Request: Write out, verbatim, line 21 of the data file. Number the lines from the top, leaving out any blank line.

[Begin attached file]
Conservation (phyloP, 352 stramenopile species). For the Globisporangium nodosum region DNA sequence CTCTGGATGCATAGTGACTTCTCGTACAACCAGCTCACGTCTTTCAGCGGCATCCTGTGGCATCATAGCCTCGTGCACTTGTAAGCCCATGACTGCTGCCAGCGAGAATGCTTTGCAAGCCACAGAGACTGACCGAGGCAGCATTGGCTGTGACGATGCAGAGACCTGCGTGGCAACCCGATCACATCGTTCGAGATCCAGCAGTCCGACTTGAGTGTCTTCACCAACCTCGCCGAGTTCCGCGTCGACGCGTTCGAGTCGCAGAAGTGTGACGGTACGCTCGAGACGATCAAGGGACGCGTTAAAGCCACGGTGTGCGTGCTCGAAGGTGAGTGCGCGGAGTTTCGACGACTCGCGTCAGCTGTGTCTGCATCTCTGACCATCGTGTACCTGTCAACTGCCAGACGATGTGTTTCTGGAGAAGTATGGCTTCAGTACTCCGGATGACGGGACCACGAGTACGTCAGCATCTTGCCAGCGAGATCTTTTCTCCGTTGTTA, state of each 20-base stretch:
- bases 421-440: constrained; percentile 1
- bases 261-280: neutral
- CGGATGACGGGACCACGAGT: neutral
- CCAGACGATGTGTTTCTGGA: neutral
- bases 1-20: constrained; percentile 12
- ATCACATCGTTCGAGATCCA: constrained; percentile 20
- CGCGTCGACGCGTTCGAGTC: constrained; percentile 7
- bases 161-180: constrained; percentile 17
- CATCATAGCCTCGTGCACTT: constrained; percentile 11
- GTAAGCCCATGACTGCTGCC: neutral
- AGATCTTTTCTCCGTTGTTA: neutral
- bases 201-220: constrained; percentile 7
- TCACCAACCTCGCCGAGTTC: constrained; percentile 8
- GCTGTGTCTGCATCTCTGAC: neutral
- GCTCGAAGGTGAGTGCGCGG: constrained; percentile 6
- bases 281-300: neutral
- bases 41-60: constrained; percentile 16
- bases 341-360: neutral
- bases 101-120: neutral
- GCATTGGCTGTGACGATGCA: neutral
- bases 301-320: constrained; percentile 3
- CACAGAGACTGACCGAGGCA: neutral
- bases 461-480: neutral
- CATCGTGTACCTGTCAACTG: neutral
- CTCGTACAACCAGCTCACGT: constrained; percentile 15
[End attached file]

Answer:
- GCATTGGCTGTGACGATGCA: neutral